Parts of SoCal already seeing record temperatures amid summerlike heat wave

Los Angeles and Orange counties Thursday will see temperatures in the high 90s.
LONG BEACH, Calif. (KABC) -- Parts of Southern California are already seeing record-setting high temperatures amid a summerlike heat wave that's sending many to the beaches for relief.

Heat advisories are scheduled through Friday for much of the region, including Orange County and the San Fernando, San Gabriel and Santa Clarita valleys.


Los Angeles and Orange counties Thursday will see temperatures in the high 90s and some gusty winds squeezing through passes and canyons bring elevated fire danger to the region. Temperatures Friday are expected to reach 96 degrees, but a cooling trend sets in over the weekend.

According to the National Weather Service, preliminary records that have either tied previous records or have been broken as of Thursday include the temperature at the Los Angeles International Airport, which hit 94 degrees.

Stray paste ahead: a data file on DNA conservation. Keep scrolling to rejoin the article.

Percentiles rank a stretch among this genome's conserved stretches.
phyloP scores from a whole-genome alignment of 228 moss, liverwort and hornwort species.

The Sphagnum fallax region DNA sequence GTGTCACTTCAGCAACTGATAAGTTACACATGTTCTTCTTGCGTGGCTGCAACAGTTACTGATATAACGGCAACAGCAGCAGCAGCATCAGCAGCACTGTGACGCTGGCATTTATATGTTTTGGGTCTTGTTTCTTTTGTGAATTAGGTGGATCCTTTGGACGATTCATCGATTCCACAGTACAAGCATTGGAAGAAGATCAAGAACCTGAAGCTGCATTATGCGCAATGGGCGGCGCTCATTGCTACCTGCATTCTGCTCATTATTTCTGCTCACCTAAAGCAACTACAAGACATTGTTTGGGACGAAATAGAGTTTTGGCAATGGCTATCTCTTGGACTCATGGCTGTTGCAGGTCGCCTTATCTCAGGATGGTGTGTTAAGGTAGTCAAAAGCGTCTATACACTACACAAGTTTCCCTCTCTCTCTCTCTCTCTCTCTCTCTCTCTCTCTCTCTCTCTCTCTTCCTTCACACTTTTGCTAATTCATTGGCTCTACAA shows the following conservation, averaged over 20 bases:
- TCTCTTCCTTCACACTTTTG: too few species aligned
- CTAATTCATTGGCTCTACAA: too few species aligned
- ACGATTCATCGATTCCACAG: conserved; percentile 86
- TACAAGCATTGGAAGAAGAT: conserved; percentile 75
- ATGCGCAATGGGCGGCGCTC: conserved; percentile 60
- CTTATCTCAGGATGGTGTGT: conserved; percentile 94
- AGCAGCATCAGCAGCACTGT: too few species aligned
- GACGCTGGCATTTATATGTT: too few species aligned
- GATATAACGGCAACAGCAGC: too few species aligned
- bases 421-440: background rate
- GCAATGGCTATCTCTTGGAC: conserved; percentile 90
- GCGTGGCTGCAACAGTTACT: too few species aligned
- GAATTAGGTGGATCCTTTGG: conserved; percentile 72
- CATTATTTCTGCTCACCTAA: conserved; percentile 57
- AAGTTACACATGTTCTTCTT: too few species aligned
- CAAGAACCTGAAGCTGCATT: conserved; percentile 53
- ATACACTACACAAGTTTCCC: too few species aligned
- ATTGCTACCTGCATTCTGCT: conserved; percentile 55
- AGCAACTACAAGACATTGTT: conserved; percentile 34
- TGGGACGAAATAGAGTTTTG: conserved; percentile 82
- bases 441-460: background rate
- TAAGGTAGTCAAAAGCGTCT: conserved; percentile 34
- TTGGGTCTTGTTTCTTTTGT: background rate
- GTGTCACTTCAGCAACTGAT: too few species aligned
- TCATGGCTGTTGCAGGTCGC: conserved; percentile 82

Oxnard hit 95 degrees while Camarillo reached 94. Down in Long Beach, the temps hit 97 degrees.

This weekend, the Acura Grand Prix is expected to bring out 180,000 spectators to Long Beach, but the heat isn't stopping race fans from enjoying their weekend.



READ MORE | Acura Grand Prix returns to Long Beach in April

People who might seek relief in Northern California rivers were warned that waters were still running cold due to snowmelt. The conditions elevated fire danger but red flag warnings were not issued because vegetation remains relatively green. Firefighters and helicopters quickly extinguished brush fire Wednesday in Los Angeles County.


The heat was predicted to persist through Friday before dramatic cooling during the weekend brings a chance of precipitation early next week, including mountain snow showers.

The spring heat wave follows an exceptionally dry winter that leaves California to face another year of drought and tightening water supplies.
The Sierra Nevada snowpack, a key part of the water supply, is just 30% of the April 1 average, the date when it historically is at its peak, according to the California Department of Water Resources.

The Sacramento weather office said the outlook for mid-April and beyond favors a continued warmer-than-normal temperature pattern.

The Associated Press contributed to this report.

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